"I sat there and watched the blood dry on her face until it was just about the color of your hair."
To those who suggest that homosexuality is a choice and not a genetic predetermination, please explain to me why I watched Mommie Dearest every day when I was 8 years old, staring blankly at histrionic scene after histrionic scene for hours on end.
There are some impulses (like making out with boys and watching Faye Dunaway videos on youtube) which we have absolutely no choice but to succumb. These impulses are part of our genetic makeup bag.
Of course, those who think being gay is a choice are the same people who don’t believe in dinosaurs, but let’s not get upset - not today. For today, she is risen. The Eyes of Laura Mars is gay Easter, a great big basket full of chocolate and marshmallow treats wrapped with a Hermes bow!
The first shot of The Eyes of Laura Mars is a black and white closeup of Faye Dunaway’s eyes over the refrain of a Barbra Joan Streisand Power-Ballad. This pretty much sets the tone for the proceeding ninety minutes. The Eyes of Laura Mars is a film where our heroine is put through the ringer without ever actually gets her hands dirty or her hair mussed. Nicole Kidman would later adopt this genre of thriller as her own, but in the ‘70s, all we had was Faye (especially when Streisand and Jane Fonda already passed).
Faye Dunaway is playing Faye Dunaway as Laura Mars, the most glamorous photographer in the world. So keen is her photographer’s eye that she begins to see gruesome murders happen, psychically. In the 1970s, photography was still controversial. People in the art world weren't ready to embrace the medium and they certainly didn’t want to embrace Laura Mars, who specialized in tableaus of naked women splayed out in gruesome and beautifully shot crimes of passion. Edgy! So a lot of people wanted Laura dead.
Being the World's Most Important high fashion photographer, Faye is surrounded by homosexuals. Her best friend and confidante is an ascot wearing, feathered hair, stonewall-rock-throwing queen named Donald. Donald is very fond of Laura, going so far as wearing her dresses and heels from time to time - evoking the rare outbreak of internalized homophobia where I find myself wanting the killer to kill the gay. This is my issue, not his. I can only imagine how stressful it must be to try and be Faye Dunaway's gay friend. All the scheduling and film-loading and grocery shopping and crime-solving is invariably left to her token gay while Faye just emotes and yells his name in random locations.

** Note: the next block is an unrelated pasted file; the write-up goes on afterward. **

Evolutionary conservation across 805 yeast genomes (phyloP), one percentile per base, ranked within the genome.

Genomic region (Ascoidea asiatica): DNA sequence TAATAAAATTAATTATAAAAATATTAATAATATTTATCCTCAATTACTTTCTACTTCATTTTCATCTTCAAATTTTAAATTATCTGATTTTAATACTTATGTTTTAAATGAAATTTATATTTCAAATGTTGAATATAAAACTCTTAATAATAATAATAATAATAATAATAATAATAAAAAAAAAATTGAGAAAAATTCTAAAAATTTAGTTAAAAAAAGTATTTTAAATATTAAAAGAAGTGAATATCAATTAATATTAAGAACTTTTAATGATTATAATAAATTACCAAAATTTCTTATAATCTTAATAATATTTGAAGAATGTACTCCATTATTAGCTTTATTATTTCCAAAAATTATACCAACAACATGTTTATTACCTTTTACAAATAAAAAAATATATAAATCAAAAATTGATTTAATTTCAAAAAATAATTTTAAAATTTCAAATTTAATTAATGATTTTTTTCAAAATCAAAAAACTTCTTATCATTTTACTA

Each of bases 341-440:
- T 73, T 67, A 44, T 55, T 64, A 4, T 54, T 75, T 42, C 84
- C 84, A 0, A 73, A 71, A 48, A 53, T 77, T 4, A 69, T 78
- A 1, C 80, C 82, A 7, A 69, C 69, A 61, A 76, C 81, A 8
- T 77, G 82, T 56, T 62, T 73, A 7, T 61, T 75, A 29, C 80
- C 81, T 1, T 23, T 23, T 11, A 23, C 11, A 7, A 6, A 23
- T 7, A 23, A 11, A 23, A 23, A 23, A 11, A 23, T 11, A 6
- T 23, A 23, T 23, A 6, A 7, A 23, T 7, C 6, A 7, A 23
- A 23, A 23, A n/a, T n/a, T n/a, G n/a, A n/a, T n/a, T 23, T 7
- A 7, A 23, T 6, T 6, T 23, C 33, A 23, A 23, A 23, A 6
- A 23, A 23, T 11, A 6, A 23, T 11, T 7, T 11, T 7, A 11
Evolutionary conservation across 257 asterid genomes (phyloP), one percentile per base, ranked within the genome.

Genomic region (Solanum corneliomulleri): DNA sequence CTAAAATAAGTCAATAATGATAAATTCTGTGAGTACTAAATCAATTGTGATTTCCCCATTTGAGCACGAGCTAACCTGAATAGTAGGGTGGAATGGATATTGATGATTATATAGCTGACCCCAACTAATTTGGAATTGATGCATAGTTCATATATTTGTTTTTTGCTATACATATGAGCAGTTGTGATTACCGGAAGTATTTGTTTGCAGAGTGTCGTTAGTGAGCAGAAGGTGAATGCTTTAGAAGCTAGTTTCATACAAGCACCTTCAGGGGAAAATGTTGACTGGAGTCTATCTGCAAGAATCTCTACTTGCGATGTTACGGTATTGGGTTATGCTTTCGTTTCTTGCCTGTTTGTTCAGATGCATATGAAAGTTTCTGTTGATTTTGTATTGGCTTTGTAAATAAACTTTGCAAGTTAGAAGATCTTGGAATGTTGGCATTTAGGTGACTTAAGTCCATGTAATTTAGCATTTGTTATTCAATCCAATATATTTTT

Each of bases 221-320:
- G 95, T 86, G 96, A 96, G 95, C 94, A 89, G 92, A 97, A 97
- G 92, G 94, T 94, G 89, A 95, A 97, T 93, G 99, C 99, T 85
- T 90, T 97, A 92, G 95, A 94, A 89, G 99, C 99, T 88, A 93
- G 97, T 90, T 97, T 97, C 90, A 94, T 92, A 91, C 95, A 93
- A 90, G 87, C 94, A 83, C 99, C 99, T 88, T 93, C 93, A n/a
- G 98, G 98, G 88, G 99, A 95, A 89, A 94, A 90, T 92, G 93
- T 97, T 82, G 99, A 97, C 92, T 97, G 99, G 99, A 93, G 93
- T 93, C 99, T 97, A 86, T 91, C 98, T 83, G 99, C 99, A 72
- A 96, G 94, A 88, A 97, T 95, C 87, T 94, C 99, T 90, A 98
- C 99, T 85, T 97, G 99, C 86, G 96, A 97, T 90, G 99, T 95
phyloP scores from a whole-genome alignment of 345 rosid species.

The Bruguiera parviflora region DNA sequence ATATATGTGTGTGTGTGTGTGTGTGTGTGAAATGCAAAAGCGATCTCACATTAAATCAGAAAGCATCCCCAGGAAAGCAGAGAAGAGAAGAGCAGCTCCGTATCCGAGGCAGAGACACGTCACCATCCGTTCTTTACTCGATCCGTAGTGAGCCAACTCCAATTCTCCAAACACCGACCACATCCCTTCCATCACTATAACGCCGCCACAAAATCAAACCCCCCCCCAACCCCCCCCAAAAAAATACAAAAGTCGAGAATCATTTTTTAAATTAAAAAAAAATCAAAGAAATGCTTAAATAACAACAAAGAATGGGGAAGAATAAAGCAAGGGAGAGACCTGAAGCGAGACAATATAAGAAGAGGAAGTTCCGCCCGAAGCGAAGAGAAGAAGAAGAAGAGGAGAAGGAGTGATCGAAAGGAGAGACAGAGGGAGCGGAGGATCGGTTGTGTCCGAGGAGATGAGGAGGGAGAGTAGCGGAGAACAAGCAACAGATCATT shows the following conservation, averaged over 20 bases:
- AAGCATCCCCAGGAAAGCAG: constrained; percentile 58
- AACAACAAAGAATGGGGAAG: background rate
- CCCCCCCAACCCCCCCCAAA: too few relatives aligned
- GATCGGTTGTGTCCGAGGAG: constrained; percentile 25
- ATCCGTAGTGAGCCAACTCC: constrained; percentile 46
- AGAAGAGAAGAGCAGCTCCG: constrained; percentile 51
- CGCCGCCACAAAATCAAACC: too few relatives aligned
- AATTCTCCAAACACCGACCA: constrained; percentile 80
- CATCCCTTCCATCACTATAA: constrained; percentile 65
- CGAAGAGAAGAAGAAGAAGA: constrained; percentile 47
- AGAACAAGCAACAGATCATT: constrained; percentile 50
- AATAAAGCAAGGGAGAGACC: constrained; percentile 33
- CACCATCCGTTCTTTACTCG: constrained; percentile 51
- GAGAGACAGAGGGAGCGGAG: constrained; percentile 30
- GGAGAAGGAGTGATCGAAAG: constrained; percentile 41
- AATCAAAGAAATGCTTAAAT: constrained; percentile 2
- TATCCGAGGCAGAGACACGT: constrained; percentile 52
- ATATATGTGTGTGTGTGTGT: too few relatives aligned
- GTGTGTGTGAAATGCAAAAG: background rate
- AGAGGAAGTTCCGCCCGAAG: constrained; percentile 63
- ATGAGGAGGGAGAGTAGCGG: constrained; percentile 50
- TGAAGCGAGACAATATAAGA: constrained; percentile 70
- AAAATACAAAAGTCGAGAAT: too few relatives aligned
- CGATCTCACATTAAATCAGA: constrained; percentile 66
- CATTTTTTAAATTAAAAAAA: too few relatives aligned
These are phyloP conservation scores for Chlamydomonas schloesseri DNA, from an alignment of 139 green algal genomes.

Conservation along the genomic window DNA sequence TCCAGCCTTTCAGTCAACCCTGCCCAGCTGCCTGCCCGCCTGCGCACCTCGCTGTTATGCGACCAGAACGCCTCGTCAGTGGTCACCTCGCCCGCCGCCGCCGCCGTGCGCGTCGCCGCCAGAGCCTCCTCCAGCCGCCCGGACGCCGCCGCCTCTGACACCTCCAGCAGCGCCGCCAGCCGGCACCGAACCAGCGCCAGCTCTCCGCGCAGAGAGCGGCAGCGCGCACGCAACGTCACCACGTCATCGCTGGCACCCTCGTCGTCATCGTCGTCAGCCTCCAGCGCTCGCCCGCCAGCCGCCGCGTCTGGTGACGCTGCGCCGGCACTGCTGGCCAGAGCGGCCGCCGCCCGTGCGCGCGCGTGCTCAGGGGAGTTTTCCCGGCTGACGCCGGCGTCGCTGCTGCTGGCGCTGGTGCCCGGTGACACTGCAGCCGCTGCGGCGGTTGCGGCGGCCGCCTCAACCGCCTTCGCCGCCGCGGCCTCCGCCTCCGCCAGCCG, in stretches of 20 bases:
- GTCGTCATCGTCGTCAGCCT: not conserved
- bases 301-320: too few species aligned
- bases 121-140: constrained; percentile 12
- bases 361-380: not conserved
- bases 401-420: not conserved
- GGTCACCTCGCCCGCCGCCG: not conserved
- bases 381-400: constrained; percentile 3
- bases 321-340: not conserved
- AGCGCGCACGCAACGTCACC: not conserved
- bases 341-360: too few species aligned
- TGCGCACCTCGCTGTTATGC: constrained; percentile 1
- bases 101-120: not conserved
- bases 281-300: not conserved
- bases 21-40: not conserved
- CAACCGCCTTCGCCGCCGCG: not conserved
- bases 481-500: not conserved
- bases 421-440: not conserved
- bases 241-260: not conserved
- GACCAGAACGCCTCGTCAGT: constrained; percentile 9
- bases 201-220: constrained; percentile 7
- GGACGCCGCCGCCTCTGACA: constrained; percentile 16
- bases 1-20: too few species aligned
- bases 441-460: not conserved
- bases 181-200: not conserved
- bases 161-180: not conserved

“I’m very serious about my work, by my own standards.”
The thing is, if you take away Faye’s delivery and her vanity lighting, The Eyes of Laura Mars is a gritty and effective little thriller. Shot entirely in Manhattan, Raul Julia and Tommy Lee Jones and Brad Dourif completely get lost their roles. There are times, however, when it's clear that Irwin Kirshner (he who hath birthed The Empire Strikes Back) just had to turn the camera off to end a scene because Faye would otherwise keep going and going, inserting pauses and intense staring and hair flips like the energizer bunny in a silent movie until everyone died of starvation.
How do you solve a problem like Faye Dunaway? More importantly, why would you want to? She’s arguably the greatest bad actress of all time. You can’t take your eyes off her! I’m an old school queen who believes that most homophobia is rooted in misogyny. This isn’t necessarily the time or place to dissect queer identity in relation to the notion of “camp” or why we as gay men often hold actresses interests above our own (spoiler: it has to do with the fact that we lack representation in media and have always had to project our own emotions, wants and desires onto the female protagonist), but I hate to see women get a bad rap. It happens constantly in Hollywood and I think we can do better. I digress.
Faye never was appreciated as a contemporary to Robert Redford and Warren Beatty, so she kinda snapped. Fair. But as a result or her having “had it,” we got some of the most over-the-top, queer-identifying films in our canon (specifically: Supergirl, Mommie Dearest and The Eyes of Laura Mars).
The pedigree of Laura Mars is unrivaled. The film was adapted from a script by John Carpenter, whose film Halloween came out a few months later. Heard of it? It’s also one of Laura Ziskin’s first credits - she went on to produce the Spider-man films. And, no film about the ultra-glamorous New York fashion scene would be complete without gowns! The only thing capable of holding its own opposite the scenery-devouring Ms. Dunaway (who was paid a million dollars for this movie, having just won her Network Oscar) is Theoni Aldredge’s costumes. Furs, plaids, slit skirts, silk scarves, capes, and more furs! It’s a hate-crime that they never made Laura Mars dolls.